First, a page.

Nearly everybody who went to secondary school remembers being peer-pressured into something—pranks, parties, or cutting class. It’s a time when people tend to be at their most insecure, and conscious of what others think of them. That spills over into decisions about the future: some students make poor decisions about their education because they’re worried about how peers will perceive them.
Depending on the context, the rate at which students sign up for SAT prep can be dramatically different, according to a new NBER working paper. Students showed that they’re willing to turn down a free course just because their classmates would find out.
The researchers offered free access to an online SAT prep course (that normally costs $200) to juniors at large Los Angeles high schools, making the sign up list public within some classes, and private in others. The study was done in low-income, low-performing schools, making the decision potentially more significant, both economically and academically.
In non-honors classes, when the sign-ups were made public, participation dropped by 11%. It had no visible effect on students in honors classes.
To net out the possibility that honors and non-honors students might have different characteristics or priorities, the authors limited part of the study to students who take two honors classes, so that the researchers would catch some in non-honors classes as well.
In that case, the students presented with the choice in the honors class were 25% more likely to sign up if the decision was public. Those who were in a non-honors class were 25% less likely to sign up.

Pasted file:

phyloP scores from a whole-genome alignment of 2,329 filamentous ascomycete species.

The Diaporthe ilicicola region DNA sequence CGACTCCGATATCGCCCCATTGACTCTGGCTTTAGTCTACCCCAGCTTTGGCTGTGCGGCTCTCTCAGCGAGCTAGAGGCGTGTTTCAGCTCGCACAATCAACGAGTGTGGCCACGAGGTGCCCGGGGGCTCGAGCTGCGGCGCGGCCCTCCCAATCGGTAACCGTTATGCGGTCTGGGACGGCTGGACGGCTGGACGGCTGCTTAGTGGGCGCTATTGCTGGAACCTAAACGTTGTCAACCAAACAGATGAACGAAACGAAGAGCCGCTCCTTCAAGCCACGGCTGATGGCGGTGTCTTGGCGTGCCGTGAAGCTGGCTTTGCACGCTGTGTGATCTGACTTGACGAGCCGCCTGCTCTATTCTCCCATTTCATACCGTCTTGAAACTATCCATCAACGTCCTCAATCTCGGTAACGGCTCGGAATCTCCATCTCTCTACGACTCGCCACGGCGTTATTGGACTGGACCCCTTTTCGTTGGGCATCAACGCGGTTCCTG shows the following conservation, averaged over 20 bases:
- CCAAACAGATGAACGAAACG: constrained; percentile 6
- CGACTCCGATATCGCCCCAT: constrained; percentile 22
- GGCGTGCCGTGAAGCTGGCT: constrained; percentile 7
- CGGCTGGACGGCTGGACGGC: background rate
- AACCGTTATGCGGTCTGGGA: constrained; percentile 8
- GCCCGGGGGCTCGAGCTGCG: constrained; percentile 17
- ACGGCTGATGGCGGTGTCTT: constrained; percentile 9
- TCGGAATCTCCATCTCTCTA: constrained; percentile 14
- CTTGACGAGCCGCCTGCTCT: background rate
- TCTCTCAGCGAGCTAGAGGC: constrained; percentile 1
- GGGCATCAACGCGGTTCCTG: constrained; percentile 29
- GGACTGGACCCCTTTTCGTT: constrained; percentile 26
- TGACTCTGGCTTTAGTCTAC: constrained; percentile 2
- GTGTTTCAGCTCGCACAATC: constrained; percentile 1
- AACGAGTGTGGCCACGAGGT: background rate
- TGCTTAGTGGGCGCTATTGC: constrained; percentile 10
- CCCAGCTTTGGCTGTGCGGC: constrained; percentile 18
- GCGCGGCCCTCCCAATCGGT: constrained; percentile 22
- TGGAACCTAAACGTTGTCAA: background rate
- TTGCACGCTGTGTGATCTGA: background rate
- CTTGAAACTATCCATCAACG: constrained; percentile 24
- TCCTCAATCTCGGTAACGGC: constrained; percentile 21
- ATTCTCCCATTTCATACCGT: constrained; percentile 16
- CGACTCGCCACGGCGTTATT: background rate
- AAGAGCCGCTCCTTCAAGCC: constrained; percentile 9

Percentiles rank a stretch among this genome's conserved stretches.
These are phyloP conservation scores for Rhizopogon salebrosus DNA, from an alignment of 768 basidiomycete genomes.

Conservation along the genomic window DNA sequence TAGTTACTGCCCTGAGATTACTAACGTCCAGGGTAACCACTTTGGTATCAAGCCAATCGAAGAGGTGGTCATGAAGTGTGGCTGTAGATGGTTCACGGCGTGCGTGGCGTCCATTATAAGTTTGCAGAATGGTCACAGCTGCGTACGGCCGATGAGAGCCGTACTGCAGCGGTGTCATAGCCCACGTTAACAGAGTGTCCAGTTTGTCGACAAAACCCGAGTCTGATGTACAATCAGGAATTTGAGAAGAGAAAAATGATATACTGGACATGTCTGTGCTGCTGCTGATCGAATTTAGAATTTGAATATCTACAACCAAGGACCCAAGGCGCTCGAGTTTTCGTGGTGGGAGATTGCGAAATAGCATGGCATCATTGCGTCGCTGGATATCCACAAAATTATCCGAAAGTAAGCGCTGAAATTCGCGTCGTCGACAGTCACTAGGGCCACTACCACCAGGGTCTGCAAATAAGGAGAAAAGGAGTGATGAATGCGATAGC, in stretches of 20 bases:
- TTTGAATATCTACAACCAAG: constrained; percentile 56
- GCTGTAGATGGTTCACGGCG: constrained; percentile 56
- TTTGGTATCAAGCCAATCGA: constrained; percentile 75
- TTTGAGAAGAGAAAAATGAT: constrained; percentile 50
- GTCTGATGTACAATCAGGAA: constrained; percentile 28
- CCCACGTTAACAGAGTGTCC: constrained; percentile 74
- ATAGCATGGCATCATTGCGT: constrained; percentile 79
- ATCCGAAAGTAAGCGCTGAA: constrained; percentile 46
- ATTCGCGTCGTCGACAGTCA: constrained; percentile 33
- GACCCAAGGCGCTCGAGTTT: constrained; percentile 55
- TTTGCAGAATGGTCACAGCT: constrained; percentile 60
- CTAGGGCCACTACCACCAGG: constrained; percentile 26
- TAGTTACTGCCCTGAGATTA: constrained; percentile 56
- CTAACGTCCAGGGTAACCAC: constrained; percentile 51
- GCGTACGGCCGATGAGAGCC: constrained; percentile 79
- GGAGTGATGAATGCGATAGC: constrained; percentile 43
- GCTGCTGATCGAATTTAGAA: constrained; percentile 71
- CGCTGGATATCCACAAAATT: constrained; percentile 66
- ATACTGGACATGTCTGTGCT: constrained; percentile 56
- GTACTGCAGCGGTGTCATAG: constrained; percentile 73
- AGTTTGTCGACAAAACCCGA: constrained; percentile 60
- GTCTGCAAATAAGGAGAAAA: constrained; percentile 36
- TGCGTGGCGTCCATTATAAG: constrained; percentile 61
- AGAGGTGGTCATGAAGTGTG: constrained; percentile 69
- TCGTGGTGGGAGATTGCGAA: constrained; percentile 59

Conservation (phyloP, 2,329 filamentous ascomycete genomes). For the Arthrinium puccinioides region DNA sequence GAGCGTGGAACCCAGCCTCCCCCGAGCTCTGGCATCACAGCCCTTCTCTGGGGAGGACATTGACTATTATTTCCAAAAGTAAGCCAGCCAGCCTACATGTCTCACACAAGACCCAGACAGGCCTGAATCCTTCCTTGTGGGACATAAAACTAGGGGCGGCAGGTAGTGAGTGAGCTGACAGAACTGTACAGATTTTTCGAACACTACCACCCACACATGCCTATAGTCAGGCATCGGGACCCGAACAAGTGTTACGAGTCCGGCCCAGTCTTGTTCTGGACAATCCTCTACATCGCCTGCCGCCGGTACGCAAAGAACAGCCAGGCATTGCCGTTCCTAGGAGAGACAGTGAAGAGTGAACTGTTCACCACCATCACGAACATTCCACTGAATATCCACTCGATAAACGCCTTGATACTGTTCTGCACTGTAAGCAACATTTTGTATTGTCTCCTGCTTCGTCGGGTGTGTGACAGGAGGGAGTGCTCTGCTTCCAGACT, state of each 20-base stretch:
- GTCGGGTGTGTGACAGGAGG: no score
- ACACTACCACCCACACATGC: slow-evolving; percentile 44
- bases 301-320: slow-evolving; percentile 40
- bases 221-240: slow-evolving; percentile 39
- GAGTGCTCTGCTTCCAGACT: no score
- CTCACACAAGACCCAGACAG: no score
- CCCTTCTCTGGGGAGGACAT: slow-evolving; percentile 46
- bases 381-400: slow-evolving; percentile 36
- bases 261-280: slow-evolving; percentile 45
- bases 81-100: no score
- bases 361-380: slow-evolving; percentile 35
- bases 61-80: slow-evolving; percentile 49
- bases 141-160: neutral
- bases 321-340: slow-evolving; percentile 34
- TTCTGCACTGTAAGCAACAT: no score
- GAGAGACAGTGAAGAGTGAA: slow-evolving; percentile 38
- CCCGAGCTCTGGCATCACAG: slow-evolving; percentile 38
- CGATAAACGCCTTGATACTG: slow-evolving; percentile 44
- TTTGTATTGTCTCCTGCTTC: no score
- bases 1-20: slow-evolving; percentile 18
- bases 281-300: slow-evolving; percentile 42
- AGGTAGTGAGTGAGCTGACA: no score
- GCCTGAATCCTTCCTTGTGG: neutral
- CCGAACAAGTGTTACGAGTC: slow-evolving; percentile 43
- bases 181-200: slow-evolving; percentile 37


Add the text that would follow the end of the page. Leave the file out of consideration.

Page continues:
The overall public sign-up rate for these students was 47% when they were in their honors class. Social pressure is dramatically different in different contexts:
The only difference was one word of language in the offer for the course:
“Your decision to sign up for the course will be kept completely private from everyone, except the other students in the room.”
“Your decision to sign up for the course will be kept completely private from everyone, including the other students in the room.”
It’s about popularity: visible effort can have negative social consequences in some cases. The perception of popularity really matters. Students who say popularity is important are more likely to move along with the prevailing social pressure.
The authors did a previous study (pdf) in a school that introduced a point system and leaderboard for performance in computer-based courses required for low-performing students. The top three performers were shown to the whole class. The result was a major decline in performance for those closest to being among the top three.
It just goes to show how powerful social pressure is. This is just test prep, but throughout a student’s career there are so many opportunities to raise a hand, seek extra help, or participate in class that are public. Over time, avoiding them can have a significant effect.